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Boffin Watch New research has shown that people who receive text messages reminding them to use sunscreen are more likely to use sunscreen. However, worrying results from a separate study implies that this positive effect could be negated by an increased likelihood of you being hit by a car.

Research from the University of California has stated that "people who received daily text messages reminding them to apply sunscreen were nearly twice as likely to apply it as those who did not receive such messages". It is hoped that the study into alternative health care practice could lead to adaptations of other consumer technology for health care use.

Quoting statistics from the US National Cancer Institute, the study states that around 1 million new cases of non-melanoma and 70,000 new cases of melanoma are reported each year. Given that the risk of developing skin cancer is directly linked to UV exposure, Dr. April Armstrong and her team wanted to develop a way of increasing sunscreen usage.

Doctor Armstrong states: “Cell phones are a smart way to communicate regularly with patients, because people take them everywhere.” Participants of the study were given bottles of surveillance-equipped sunscreen.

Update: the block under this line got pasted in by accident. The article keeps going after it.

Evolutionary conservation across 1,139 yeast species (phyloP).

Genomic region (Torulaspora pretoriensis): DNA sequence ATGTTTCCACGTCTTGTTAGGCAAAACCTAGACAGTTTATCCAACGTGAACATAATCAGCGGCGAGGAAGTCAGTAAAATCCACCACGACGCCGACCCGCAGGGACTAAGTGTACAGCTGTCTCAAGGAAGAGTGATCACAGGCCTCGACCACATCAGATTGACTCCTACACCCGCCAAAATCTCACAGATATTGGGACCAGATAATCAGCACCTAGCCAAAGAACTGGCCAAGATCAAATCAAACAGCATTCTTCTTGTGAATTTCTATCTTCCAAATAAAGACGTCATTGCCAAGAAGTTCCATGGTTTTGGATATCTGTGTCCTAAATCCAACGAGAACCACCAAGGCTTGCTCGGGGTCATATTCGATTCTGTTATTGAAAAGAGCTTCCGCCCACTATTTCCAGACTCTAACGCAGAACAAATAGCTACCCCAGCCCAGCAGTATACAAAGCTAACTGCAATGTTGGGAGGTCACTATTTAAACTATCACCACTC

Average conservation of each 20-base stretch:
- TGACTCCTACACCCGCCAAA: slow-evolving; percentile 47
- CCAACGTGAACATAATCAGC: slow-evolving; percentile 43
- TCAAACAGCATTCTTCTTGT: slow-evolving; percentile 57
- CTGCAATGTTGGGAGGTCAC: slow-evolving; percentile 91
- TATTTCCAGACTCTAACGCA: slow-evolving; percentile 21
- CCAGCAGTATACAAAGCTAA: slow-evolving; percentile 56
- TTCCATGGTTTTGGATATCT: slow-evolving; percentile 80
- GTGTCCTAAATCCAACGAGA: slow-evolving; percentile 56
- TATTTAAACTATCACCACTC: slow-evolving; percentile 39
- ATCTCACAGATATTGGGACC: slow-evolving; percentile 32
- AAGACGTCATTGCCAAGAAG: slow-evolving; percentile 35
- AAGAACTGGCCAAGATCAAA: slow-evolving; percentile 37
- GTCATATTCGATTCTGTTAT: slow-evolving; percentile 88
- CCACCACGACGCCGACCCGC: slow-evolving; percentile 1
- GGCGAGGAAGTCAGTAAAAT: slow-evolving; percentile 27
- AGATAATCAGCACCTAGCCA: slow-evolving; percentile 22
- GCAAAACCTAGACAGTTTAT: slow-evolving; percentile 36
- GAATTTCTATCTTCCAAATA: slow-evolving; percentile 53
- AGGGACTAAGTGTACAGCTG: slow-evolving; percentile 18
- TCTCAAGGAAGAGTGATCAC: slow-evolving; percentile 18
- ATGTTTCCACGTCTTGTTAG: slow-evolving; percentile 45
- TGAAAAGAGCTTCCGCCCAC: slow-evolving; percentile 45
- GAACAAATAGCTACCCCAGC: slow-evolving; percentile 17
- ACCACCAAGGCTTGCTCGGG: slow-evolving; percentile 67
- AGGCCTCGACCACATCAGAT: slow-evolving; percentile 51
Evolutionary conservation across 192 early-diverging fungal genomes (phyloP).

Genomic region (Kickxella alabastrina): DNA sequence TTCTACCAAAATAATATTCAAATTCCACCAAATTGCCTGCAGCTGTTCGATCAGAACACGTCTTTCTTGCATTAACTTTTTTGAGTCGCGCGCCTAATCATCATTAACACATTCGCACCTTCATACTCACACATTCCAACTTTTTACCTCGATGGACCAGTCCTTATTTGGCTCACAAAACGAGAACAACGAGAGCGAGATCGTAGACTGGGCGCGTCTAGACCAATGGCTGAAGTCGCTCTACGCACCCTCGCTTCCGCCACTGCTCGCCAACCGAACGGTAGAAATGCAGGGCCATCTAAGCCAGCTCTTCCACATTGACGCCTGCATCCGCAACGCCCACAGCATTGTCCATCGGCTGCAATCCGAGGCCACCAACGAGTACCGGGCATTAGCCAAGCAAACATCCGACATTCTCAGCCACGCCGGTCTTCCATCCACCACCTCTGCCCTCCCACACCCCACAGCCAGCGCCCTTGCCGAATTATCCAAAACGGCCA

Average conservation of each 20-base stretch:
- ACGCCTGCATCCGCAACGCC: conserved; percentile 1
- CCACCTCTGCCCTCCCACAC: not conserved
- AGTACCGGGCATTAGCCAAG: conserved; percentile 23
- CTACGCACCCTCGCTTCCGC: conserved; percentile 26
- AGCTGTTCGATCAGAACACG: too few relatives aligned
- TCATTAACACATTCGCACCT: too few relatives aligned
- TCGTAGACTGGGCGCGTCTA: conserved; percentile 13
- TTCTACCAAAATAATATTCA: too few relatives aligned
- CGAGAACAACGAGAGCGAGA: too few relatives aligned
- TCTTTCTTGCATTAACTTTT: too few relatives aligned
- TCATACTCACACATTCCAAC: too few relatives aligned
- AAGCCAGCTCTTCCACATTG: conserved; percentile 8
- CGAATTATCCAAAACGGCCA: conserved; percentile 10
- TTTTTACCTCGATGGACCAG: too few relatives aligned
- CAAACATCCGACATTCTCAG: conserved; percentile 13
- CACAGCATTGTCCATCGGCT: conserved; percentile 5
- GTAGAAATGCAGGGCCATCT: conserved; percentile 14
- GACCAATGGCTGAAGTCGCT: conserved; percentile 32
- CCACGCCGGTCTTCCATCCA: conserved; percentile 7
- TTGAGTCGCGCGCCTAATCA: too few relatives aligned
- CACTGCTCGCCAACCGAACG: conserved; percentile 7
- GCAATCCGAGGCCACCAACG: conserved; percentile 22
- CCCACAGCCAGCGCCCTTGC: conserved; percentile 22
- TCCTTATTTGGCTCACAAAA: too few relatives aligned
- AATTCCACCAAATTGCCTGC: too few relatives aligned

Text messages were sent to certain individuals reminding them to slap on the cream, depending on the weather. Researchers "didn’t want the people to get message fatigue,” however, so they varied the texts, with messages like “Slap on some sunscreen” and “Sunscreen is your friend” cited as examples.

With the snooping-sunscreen bottle reporting back how many times it had been opened, the results showed that people who were sent messages applied sunscreen 56.1 per cent of the time, while those left to their own initiative only used it 30 per cent of the time.

While the study shows that clever phone usage may help to cut your risk of skin cancer, another study shows that it can make you more prone to road traffic accidents.

Use sunscreen

Frogger was desperate to get home to put some sunscreen on

Results from a virtual street crossing study - where users were placed on a treadmill and asked to cross a road in a virtual reality environment - showed that talking on a phone made pedestrians more uncertain and increased the chances of being hit by a car.

The press release from the University of Illinois states:

Music-listeners were able to navigate traffic as well as the average unencumbered pedestrian. Users of hands-free cell phones, however, took longer to cross the same street under the same conditions and were more likely to get run over. Older cell-phone users, especially those unsteady on their feet to begin with, were even more likely to become traffic casualties.

From a related web page the researchers confirm:

Talking on a cell was in fact a distraction, while trying to cross the street but that listening to an iPod was not.

It's not clear as to whether or not an iPhone would be of help or lead to terrible sunscreen related RTA. However for those of you with a sunscreen/texting/road-crossing conundrum, we're sure there is an app for that. ®

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